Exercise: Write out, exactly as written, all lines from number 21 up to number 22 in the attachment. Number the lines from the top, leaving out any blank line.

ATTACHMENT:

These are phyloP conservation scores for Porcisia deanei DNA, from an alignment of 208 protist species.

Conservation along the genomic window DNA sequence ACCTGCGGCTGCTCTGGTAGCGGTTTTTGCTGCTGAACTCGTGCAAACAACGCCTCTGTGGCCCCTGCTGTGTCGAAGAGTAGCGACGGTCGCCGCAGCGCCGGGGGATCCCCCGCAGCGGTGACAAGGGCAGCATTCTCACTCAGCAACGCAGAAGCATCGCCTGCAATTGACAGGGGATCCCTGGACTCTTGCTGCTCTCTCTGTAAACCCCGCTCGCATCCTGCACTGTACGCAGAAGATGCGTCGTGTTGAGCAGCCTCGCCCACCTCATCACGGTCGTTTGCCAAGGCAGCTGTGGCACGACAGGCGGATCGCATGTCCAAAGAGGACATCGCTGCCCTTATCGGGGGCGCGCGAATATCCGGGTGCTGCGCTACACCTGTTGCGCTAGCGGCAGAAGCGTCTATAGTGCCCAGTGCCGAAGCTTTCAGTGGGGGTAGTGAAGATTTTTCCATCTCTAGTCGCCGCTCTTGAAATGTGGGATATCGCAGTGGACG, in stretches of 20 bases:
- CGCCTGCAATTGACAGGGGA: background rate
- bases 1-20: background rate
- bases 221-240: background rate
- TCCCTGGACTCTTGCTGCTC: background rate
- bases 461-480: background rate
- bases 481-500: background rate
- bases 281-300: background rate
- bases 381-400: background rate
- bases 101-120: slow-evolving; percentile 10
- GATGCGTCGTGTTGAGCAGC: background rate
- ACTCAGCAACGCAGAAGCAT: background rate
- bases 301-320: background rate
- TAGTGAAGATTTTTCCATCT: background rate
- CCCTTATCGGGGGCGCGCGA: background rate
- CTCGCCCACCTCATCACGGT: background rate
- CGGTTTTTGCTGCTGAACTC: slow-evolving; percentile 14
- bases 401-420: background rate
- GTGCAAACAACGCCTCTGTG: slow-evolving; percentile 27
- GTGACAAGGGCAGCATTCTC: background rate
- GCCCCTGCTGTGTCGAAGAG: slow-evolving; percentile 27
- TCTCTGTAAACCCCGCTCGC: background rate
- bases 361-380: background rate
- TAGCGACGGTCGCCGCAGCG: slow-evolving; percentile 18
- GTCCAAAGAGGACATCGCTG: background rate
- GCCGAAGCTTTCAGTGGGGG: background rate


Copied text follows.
- GTGACAAGGGCAGCATTCTC: background rate
- GCCCCTGCTGTGTCGAAGAG: slow-evolving; percentile 27